Complete visual profile for Norwegian Music and art collective/record label Nabovarsel.

All right, I'll walk you through the entire process. Let's start with some sketches:

Some of the first sketches here. Nabovarsel has a pretty complex theoretical and filosophical backbone to everything they do, so translating all this into a logo and so on can be, put mildly, daunting.
Nabovarsel is a collective of people working within electronic music and art in Bergen, Norway. The first brief I had with them centered around the want to mirror the true side of the city, contrary to the image the munipiciality would like to show, as well as convey the non-conformity, counter-culture, Do-it-yourself-mentality and electronic music and art values of the brand.  A typical case of wanting to say a whole lot with very few words.

Anyways, my first sketches ended up in this idea about merging the people, symbolised by the houses, and the city, symbolised by the mountains. Anyways, it didn't end up any good, and looked like a really bad corporate logo from the 90's.
So I got this idea for a pretty far out N symbol, with a little support by Erik Stokkmo. The N can split up, and become both the N and the V for the logotype. Begging to be animated!
So this is my conceptual backbone for these forms. The more primitive the base forms are, the more timeless the design will be, I have been taught.
But, as it turned out, that didn't work out at all either. I got stuck with this version a long time, working with impossible kerning issues, and various stroke widths, trying to make it work. No go.

Then I had an epiphany while sketching in the good company of Knut Harald Longva, taking the previous N symbol and working it into a circle, which is good for a number of conceptual reasons.

What I'm trying to say is, this idea had something going for it. This could work.
...resulting in the variations seen here. I settled on the most balanced one in the end.
For the colors, I wanted to keep things as minimal as possible. Using simple black and white as a base, with the blue to accentuate and an off-white as a base where applicable worked out really well. This way, we can print in only two colors, which also saves on costs.
 And here is the finished version. 
The color choice is based on starting with a bank-like "safety blue", and nudging it just the right amount towards a crazy purple. It's bright and energetic, but still means business. 
Business cards, silk screened by hand:
And here's the main symbol set in motion:
 After a full year of use, I revisited the identity system, and made an analysis of what worked, and more importantly, what didn't.

This resulted in a new iteration, with these major steps:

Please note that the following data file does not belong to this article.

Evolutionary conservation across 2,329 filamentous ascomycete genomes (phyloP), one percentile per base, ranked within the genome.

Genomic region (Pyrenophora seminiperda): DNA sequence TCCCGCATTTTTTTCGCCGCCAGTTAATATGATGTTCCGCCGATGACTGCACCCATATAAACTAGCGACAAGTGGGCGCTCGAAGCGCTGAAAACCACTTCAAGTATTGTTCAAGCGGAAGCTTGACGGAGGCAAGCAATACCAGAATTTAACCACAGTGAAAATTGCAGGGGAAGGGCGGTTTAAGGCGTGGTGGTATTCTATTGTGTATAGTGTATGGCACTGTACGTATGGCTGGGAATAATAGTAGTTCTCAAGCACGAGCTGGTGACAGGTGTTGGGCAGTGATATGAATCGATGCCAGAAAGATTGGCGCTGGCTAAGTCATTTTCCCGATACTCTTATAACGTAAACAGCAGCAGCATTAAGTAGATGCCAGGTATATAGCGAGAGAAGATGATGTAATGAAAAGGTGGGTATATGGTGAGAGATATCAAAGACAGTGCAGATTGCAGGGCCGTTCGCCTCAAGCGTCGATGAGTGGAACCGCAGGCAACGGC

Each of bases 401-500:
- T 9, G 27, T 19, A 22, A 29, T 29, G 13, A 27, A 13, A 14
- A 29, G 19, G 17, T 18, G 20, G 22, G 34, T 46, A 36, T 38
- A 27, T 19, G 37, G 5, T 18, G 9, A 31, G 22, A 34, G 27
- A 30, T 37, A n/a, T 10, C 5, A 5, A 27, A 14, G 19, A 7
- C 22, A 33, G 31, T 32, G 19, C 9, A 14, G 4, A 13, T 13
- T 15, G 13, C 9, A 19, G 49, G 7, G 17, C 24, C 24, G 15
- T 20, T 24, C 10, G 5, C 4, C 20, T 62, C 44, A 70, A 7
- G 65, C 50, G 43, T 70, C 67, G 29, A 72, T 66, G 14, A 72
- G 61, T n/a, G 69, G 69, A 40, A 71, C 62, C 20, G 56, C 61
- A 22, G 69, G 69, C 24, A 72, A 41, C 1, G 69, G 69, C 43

First off then, fix the frailty and make the symbol a real heavyweight:
With this version, the N and the circle share the same width, making it sturdy as a rock.

Then on to find a unified typographic style. The first version used Code bold in the logotype and Archer in additional text, neither of which really brought home the bacon. 
So I figured out Neutra text would be awesome, a classy typeface that strikes just the right balance between strict and sassy. It also works beautifully in all sizes, in Demi for display heights, and Book for full paragraphs. 
Neutra also employs some really nifty ink traps, which come in handy when printing posters.
As you can see, I have altered the N and V to adher to the 37° cut and unify it with the emblem. 
Here's a look at what some proper paragraphs of text looks like:
In stamps and watermarks in really small sizes and such, it's still OK to just use the emblem:
And there it is! This version is rock solid, conveys the brand through, as well as, if I may say so, looks smashing. Hope you like it as much as I do. 

Now for some corny implementation shots. In printed matter, we need to keep the amount of inks down due to printing costs. So it'll be fun to use our main identity color, the disco blue if you will, as the base of some Duotone shots, using the blue instead of black. Like so:
Here's some 3D:
And here's the website, a story on its own. 
When I work with other artists and designers that will be using the system, I encourage playfulness and experimentation, within a framework of course. 
The color palette in my design manual for example, is quite open for personal interpretation since the base forms are so recognizable. 
It's a record label after all, it would be a sin not to include a record cover:
Thanks for keeping with me through all that! 

<3 - Jacob